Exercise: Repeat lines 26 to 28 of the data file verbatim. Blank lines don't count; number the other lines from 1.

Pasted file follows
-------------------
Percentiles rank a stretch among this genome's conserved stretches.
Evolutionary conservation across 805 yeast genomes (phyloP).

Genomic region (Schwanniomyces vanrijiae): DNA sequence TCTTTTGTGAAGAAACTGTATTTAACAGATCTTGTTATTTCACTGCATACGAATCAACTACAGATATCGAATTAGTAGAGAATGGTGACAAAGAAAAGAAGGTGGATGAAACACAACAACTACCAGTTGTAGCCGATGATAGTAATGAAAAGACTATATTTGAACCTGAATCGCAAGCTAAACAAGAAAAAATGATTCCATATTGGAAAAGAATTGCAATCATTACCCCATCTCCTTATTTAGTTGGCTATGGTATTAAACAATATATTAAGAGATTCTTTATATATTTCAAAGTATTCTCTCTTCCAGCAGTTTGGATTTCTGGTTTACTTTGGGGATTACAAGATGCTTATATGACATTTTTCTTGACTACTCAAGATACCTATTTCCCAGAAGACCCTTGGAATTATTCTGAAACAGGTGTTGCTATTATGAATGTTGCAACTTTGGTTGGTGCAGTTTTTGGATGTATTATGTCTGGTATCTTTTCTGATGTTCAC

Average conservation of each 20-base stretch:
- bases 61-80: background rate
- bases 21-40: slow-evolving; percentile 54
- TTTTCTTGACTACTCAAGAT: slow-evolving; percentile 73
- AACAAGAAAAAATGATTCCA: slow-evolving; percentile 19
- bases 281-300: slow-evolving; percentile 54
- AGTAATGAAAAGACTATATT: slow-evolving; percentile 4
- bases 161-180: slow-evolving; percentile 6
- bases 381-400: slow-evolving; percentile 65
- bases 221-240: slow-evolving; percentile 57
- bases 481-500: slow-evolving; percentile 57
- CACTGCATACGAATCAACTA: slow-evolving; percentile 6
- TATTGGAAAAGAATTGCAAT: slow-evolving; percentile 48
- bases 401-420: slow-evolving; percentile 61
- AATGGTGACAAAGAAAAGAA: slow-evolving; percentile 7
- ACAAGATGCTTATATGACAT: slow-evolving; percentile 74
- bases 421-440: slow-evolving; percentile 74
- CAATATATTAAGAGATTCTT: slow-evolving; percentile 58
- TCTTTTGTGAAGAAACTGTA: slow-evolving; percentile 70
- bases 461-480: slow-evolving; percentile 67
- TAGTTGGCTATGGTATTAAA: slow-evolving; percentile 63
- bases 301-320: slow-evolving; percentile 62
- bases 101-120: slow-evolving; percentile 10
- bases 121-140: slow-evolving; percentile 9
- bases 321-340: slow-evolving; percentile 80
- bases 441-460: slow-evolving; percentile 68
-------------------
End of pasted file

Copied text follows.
- bases 101-120: slow-evolving; percentile 10
- bases 121-140: slow-evolving; percentile 9
- bases 321-340: slow-evolving; percentile 80